Review: Guys With Kids (NBC) 1×1

NBC. Comedy. Need I go on?

Guys With Kids

In the US: Wednesdays, 8.30/7.30c, NBC. Begins September 26
in the UK: Not yet acquired (thankfully)

By now, after Go On, The New Normal and Animal Practice, you should know the form.

NBC. Comedy. Don’t watch.

It’s that simple. You may think I’m exaggerating – and given the second episode of Go On was actually okay, maybe I am – but as a rule, “NBC. Comedy. Don’t watch” is pretty accurate and a good way to guide your viewing.

I should also add that anything that’s “war of the sexes” is guaranteed to be dismal and if you needed any proof, here’s Guys With Kids. See that title? Does it make you think, “My, that’s going to be a top, grade A comedy”? Of course it doesn’t. And you’d be right.

Here, NBC has latched onto the fact that one of its few new comedies not to massively fall on its face last year – the single-camera comedy Up All Night – was about modern parents, parenting and kids. It also noticed that a whole load of shows on other, better networks were about men dealing with changes in society – although it failed to notice that almost none of them were any good (e.g. Last Man Standing, Man Up!). So it’s decided to make a comedy about men having to look after kids. And it’s gone multi-camera: there’s even someone at the beginning who claims it was filmed in front of a live studio audience. Presumably a studio filled with nitrous oxide.

You can imagine the laughs, right? No? Surprising that.

Here’s a trailer for the pilot. You might need to sit down for this one.

“Guys with Kids” is a new comedy from Emmy Award-winning executive producer Jimmy Fallon about three 30-something dads who try to hold on to their youth as they face the responsibilities of having kids. Thankfully, Gary (Anthony Anderson, “Law & Order”), Chris (Jesse Bradford, “The West Wing”) and Nick (Zach Cregger, “Friends with Benefits”) have each other to help navigate the highs and lows of fatherhood – while still trying desperately to remain dudes.

Balancing work or staying at home, happily married or happily divorced, taking care of the “littles” while maintaining a social life is a daily challenge. Whether it’s hosing down their babies in the kitchen sink or hitting the bar strapped with “babybjorns,” these guys are taking on fatherhood in ways no one has ever seen before. Nick and Gary’s wives – Emily (Jamie-Lynn Sigler, “The Sopranos”) and Marny (Tempestt Bledsoe, “The Cosby Show”) also offer their own parenting advice.

Dads today are more involved in their kids’ lives than ever, and these guys are no exception. No tantrum is too loud, no diaper is too dirty – Nick, Chris and Gary are up to the challenge.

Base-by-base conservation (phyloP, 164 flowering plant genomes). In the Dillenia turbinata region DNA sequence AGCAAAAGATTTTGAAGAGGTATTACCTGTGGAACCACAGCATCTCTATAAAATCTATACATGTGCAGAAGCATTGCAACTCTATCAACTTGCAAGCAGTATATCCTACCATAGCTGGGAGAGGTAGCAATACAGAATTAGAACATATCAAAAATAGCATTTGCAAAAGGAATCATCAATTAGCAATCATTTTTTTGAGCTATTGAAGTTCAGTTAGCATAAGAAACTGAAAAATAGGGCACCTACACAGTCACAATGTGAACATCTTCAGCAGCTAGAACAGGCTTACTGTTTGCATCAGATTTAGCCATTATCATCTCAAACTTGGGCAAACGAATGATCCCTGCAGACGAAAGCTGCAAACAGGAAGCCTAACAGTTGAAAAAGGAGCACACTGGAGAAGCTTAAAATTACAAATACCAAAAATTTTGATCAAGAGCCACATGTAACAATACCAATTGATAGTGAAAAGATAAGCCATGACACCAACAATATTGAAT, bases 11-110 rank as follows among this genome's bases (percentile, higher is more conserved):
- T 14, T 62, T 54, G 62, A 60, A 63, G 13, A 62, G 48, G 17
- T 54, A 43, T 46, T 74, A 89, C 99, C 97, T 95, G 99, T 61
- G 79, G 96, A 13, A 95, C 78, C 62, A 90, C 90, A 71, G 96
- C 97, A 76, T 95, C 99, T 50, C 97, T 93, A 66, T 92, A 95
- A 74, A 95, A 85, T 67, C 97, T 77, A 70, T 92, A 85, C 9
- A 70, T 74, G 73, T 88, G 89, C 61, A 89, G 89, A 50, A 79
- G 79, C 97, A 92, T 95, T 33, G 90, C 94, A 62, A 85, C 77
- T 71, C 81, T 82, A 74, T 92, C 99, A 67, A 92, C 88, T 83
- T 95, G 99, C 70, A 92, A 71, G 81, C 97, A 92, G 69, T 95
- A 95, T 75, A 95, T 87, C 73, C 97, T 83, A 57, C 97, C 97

Joining Fallon (“Late Night with Jimmy Fallon”) as executive producers/creators are Charlie Grandy (NBC’s “The Office”) and Amy Ozols (“Late Night with Jimmy Fallon”); executive producers are Rick Wiener and Kenny Schwartz (“Two Guys, a Girl and a Pizza Place,” “American Dad”). Emmy-nominated director Scott Ellis (“Modern Family,” “30 Rock”) is the director.

“Guys with Kids” is produced by Universal Television and Holiday Road.  

Is it any good?
It’s painful. Not 100% painful, since it does manage to steer away from most stereotypical situations and characters. Even shrill harpy of an ex-wife character has a couple of dimensions. Occasionally, it has just a passing hint of intelligence and wit, although even I, a non-parent, learnt precisely nothing about parenting that I didn’t already know. But those few moments were entirely squandered by one of the least talented casts around and by scriptwriters that don’t have the ability to tease those moments into anything more than a few ephemeral seconds.

There’s a couple of decent characters. It’s nice to see Tempestt Bledsoe (The Cosby Show) and Erinn Hayes (Childrens Hospital) getting work. But a combination of cringe comedy, a lack of decent jokes (all the good ones were in the trailer – did you spot them?) and people who just should not be acting for a living effectively make this as pleasurable as being mugged at knifepoint.

NBC. Comedy. Don’t watch. See? Simple.


  • I’m Rob Buckley, a journalist who writes for UK media magazines that most people have never heard of although you might have heard me on the podcast Lockdown Land or Radio 5 Live’s Saturday Edition or Afternoon Edition. I’ve edited Dreamwatch, Sprocket and Cambridge Film Festival Daily; been technical editor for TV producers magazine Televisual; reviewed films for the short-lived newspaper Cambridge Insider; written features for the even shorter-lived newspaper Soho Independent; and was regularly sarcastic about television on the blink-and-you-missed-it “web site for urban hedonists” The Tribe. Since going freelance, I've contributed to the likes of Broadcast, Total Content + Media, Action TV, Off The Telly, Action Network, TV Scoop and The Custard TV.